This museum was founded by John de Menil and Dominique Schlumberger de Menil who immigrated to Houston from Paris during WWII. The Menil Collection is located in a quiet green inner-city area which has been described as a "neighborhood of art" because of the many museums and non-profit organizations in the vicinity. The Menils had bought entire blocks along the tree lined streets to turn into a permanent home for their art and today those homes have been converted into museums and art related buildings creating a "campus of art." The museum opened its doors in the present building in 1987; it was designed by prize winning architect Renzo Piano. The building was designed to blend in with the surrounding neighborhood; it has a façade of grey cypress, large glass panels and white painted steel. Inside there are dark stained pine wood floors, and the design allows for most of the art work to be viewed in natural light which pours in from specially designed paneled ceilings.
The Menils saw a spiritual and formal connection between contemporary art and ancient art and the collection reflects this. During the years when the couple amassed their collection they were in close contact with many of the leading artists of the time like Andy Warhol, Max Ernst, Yves Klein and Rene Magritte. In all their collection includes 16,000 paintings, sculptures, drawings, photographs and rare books. The collection is divided into Antiquities; Byzantine/Medieval; African, Pacific Islands, Pacific Northwest Coast and Modern and Contemporary Art.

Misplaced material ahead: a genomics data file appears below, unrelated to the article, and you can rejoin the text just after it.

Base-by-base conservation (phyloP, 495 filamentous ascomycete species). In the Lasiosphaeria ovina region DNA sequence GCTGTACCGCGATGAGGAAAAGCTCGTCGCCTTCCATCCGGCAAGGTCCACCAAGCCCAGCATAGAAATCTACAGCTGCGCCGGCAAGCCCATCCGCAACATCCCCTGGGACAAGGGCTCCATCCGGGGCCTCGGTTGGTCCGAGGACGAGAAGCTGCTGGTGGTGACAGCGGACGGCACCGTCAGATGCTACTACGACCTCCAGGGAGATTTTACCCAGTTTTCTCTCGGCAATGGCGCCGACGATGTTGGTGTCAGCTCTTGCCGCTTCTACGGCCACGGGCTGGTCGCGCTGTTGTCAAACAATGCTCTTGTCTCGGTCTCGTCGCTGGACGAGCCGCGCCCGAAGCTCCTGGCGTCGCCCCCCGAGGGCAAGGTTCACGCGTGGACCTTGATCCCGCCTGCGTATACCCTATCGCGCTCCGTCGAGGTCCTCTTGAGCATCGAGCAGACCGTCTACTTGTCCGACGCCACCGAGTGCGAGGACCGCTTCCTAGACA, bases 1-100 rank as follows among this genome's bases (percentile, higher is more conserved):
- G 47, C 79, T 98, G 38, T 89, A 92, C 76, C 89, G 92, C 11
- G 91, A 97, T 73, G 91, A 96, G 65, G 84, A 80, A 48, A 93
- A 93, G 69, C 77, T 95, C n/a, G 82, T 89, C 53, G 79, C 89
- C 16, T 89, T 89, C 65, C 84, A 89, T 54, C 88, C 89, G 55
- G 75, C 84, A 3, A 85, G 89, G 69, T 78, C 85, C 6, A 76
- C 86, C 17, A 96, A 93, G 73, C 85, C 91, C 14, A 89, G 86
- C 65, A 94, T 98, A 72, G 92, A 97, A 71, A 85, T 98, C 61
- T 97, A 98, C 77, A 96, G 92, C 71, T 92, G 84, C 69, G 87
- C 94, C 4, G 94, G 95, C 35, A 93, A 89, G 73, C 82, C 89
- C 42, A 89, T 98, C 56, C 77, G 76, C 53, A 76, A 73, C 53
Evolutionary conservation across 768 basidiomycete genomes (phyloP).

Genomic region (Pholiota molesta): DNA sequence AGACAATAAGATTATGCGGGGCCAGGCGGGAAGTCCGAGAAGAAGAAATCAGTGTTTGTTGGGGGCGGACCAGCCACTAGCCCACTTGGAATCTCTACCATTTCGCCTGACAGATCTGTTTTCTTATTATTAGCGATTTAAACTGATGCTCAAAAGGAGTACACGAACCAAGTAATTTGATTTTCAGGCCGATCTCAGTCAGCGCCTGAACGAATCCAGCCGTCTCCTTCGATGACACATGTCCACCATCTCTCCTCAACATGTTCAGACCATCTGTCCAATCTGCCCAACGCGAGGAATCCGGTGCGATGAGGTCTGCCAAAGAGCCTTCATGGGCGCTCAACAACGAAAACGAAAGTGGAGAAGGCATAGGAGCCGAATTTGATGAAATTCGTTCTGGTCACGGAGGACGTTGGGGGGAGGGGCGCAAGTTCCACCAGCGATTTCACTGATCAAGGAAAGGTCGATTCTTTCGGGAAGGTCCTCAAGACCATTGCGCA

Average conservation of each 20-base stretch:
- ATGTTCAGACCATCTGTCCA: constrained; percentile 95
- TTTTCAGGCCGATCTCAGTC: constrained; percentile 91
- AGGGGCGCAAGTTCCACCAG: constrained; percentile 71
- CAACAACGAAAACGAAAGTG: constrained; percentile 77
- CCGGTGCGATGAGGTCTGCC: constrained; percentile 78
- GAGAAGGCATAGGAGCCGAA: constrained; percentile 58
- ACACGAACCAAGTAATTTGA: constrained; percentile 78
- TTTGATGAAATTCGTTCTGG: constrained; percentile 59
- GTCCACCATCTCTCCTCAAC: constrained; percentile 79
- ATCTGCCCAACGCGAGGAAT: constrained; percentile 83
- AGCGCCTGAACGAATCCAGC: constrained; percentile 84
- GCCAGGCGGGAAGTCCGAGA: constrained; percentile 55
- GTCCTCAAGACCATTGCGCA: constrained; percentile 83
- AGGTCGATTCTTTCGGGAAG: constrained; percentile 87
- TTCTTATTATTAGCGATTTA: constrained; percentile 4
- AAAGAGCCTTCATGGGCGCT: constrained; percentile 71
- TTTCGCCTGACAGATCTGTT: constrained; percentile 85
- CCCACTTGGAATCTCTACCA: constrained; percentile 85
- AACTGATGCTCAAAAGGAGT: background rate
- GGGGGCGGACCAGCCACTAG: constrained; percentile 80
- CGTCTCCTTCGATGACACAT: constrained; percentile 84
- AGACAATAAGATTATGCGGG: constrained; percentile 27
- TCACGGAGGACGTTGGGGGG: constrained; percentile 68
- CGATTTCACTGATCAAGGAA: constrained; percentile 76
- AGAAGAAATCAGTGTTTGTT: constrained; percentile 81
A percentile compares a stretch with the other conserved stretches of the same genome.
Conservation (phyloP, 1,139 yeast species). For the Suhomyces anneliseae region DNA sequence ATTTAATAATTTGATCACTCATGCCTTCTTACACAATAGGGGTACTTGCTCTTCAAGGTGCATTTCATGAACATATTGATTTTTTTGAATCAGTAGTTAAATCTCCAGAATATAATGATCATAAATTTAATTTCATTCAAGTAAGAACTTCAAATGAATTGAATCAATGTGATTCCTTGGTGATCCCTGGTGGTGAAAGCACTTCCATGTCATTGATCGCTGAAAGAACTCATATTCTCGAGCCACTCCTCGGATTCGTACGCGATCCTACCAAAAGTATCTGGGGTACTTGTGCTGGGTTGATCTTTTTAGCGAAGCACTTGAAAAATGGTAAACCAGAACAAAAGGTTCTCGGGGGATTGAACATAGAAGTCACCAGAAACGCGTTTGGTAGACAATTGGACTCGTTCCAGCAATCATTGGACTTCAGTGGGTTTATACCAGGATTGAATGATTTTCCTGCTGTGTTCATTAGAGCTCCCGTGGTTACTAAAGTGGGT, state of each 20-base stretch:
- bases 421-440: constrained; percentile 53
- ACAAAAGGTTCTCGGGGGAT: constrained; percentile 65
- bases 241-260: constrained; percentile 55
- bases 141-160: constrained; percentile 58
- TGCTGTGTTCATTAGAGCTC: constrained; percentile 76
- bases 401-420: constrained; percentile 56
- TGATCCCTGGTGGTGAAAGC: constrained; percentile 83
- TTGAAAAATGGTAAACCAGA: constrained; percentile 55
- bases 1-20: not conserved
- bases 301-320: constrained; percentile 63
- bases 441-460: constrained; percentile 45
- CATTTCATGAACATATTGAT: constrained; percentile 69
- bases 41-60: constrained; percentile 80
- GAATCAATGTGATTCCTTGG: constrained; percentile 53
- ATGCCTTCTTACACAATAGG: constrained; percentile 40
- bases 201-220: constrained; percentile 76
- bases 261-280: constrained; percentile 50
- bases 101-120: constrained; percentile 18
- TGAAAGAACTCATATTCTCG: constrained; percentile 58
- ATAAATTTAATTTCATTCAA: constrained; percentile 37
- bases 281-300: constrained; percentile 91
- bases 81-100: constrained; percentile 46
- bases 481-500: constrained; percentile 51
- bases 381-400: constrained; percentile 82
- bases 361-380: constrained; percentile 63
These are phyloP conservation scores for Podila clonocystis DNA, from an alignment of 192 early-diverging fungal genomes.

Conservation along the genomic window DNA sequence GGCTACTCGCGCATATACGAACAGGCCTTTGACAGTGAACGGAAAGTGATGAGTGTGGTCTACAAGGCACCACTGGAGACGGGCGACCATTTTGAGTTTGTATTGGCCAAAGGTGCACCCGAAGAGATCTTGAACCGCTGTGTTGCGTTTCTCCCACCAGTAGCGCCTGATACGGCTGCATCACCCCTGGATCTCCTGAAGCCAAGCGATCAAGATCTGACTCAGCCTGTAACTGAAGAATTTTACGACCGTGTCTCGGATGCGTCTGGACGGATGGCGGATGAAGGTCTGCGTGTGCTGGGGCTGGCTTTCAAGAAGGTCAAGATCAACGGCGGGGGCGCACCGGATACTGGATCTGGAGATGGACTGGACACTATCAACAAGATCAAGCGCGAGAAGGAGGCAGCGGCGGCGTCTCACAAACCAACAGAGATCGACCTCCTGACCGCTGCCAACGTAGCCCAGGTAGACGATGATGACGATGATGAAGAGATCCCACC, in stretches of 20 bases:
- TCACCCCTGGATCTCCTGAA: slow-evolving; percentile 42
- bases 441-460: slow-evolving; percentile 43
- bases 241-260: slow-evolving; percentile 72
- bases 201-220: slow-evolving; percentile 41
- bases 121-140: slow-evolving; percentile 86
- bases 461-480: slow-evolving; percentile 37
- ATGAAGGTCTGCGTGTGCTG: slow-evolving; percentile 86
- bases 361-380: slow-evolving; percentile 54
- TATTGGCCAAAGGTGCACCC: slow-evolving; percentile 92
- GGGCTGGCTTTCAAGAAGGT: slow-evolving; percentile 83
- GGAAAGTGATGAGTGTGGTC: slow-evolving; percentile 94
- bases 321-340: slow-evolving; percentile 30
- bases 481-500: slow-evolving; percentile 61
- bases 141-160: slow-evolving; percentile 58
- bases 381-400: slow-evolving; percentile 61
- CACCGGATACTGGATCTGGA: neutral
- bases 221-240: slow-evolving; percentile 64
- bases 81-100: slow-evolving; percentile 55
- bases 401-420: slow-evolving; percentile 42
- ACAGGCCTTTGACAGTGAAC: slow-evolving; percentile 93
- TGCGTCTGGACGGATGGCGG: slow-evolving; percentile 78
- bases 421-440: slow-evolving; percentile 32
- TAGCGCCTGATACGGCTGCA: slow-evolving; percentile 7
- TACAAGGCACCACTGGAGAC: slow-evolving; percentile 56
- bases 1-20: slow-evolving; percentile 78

Isolated Mass/Circumflex by Michael Heizer Photo: spenceke/Flickr
Highlights of the Modern and Contemporary Collection include works by Pablo Picasso, Cezanne, Henri Matisse, Piet Mondrian and Christian Berard. There is an impressive Surrealist collection with works by Giorgio Chirico, Salvador Dalia and Paul Klee among others. There is a room called the "Witnesses to a Surrealist Vision" where 200 items are displayed which captivated and inspired Surrealist artists. The items include ritual masks, exotic curios and surgical tools.
Within the same "campus" of art there is the Cy Twombly Gallery, the product of a collaboration between the Menil Collection, the Dia Foundation and Twombly. Here the work by the famed American artist is on display. The Dan Flavin Installation in Richmond Hall, is a site specific creation housed within a former grocery store which has been converted, like the other buildings in the "art neighborhood". Flavin designed three pieces for the site making use of fluorescent lights, white lamps and ultraviolet lamps.
The Menil Drawing Institute occupies another converted building on the campus; it is dedicated to the exhibition and study of drawings. Also on the campus are a Conservation department and a Research Resources Center.